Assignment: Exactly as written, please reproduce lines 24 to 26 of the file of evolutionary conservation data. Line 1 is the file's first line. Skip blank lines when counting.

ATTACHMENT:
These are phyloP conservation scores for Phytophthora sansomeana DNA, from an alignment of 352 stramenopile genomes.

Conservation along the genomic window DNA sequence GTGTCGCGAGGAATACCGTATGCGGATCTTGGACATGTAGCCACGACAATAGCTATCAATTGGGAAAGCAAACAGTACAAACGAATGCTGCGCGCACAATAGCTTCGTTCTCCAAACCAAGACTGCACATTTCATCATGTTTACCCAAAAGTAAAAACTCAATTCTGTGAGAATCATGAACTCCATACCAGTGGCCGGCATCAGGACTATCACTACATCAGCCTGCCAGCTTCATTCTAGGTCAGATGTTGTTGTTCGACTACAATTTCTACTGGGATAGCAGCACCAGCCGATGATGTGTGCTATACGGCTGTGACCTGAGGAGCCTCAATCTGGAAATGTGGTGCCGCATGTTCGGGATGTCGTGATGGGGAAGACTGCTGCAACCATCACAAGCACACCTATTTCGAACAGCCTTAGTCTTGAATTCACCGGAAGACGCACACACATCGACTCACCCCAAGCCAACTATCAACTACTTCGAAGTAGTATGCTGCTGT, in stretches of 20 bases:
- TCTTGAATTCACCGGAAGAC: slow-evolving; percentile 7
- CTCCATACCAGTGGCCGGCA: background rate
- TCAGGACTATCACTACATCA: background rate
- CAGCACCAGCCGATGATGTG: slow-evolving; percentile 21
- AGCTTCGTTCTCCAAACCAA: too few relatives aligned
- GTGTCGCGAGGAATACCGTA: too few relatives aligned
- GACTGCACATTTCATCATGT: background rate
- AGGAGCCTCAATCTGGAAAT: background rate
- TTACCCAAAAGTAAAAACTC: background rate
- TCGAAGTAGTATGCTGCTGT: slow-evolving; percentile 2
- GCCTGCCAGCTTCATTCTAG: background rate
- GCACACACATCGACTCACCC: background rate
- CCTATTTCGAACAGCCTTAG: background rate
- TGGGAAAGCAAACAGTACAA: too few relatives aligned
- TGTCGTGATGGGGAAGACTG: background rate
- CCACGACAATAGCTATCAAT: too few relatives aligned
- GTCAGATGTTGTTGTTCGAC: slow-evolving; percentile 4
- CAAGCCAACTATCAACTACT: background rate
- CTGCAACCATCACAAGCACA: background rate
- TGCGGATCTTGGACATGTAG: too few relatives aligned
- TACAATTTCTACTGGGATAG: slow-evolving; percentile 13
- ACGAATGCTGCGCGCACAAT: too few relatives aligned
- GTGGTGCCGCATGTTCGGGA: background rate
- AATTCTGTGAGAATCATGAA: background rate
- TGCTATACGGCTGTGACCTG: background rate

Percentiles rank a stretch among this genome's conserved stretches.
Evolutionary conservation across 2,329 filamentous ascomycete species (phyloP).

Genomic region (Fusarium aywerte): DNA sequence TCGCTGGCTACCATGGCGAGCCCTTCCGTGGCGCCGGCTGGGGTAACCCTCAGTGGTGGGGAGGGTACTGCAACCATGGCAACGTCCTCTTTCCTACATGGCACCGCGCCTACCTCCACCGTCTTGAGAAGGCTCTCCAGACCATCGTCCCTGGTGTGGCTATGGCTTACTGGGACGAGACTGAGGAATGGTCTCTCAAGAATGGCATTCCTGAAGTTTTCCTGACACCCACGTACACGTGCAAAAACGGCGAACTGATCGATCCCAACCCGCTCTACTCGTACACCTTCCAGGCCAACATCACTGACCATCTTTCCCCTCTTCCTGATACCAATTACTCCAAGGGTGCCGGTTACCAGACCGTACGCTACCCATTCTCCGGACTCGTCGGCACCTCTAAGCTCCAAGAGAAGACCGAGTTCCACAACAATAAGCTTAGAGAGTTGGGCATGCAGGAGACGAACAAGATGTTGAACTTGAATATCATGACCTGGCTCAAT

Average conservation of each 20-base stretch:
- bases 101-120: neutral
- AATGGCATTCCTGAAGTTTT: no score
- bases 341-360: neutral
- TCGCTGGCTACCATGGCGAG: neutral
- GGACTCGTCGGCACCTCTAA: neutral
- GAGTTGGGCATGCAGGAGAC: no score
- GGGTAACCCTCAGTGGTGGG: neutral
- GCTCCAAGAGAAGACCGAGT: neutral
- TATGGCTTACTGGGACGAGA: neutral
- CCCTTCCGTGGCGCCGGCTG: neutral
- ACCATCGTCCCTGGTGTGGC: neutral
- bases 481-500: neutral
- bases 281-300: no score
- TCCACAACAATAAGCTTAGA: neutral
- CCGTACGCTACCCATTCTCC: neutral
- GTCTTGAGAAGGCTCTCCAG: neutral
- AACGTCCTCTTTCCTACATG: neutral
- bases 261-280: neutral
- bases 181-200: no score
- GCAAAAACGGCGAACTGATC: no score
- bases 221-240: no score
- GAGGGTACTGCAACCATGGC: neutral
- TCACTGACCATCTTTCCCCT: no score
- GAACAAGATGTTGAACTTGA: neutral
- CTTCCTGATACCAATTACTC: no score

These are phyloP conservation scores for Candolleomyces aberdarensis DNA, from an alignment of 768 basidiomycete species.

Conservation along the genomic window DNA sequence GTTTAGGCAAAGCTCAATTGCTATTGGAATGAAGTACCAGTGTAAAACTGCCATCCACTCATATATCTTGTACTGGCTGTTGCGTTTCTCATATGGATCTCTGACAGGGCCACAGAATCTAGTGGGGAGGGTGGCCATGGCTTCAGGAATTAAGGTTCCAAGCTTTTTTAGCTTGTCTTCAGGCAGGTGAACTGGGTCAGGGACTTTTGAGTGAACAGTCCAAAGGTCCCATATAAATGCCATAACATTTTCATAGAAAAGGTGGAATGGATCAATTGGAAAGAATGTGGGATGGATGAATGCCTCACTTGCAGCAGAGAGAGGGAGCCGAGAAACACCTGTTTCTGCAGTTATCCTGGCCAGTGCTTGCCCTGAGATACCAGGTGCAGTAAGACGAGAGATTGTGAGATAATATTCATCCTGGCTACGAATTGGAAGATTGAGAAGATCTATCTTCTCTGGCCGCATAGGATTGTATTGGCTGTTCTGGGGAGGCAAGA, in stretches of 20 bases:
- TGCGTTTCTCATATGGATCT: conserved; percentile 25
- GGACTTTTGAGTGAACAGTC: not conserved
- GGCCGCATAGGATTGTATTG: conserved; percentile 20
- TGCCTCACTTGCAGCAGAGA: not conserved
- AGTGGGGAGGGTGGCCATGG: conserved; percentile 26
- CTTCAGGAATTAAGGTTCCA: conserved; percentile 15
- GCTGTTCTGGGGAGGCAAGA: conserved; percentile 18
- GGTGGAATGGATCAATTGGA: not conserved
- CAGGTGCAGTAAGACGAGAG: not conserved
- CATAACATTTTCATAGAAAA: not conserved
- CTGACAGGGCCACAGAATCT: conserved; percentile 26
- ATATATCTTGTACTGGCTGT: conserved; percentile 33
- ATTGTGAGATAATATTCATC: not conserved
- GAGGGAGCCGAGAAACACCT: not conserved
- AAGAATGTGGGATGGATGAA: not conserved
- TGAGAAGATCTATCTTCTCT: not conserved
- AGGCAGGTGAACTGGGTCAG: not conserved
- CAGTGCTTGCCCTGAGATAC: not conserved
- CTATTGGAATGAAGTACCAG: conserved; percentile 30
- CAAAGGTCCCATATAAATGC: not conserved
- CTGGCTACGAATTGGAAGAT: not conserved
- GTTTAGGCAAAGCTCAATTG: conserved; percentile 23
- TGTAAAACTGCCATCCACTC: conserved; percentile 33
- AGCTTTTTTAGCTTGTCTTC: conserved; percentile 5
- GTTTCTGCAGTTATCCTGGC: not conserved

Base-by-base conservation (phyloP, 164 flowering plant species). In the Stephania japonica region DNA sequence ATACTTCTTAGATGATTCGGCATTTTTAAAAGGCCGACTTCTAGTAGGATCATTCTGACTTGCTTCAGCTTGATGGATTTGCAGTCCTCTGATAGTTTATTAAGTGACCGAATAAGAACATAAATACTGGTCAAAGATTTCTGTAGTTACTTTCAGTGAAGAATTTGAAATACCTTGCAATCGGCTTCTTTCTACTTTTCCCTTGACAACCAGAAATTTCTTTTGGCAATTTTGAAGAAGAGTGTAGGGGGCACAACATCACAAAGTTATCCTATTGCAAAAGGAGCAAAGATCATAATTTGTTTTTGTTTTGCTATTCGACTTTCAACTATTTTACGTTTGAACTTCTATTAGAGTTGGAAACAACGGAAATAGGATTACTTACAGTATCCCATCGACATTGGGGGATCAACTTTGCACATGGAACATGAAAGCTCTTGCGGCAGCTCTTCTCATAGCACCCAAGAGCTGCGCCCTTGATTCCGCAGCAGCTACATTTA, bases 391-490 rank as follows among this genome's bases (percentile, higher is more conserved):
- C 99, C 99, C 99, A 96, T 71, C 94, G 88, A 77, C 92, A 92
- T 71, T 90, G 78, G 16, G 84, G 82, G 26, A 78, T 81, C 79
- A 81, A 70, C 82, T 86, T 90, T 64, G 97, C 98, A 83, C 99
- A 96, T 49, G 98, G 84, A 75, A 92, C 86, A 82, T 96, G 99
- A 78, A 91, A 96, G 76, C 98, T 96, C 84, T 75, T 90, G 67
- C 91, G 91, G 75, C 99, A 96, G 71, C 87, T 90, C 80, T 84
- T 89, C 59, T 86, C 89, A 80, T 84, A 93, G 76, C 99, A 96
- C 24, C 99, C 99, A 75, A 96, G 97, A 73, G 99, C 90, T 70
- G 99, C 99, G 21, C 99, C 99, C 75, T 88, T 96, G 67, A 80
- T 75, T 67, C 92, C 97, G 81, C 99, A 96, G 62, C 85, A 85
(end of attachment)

- ACGAATGCTGCGCGCACAAT: too few relatives aligned
- GTGGTGCCGCATGTTCGGGA: background rate
- AATTCTGTGAGAATCATGAA: background rate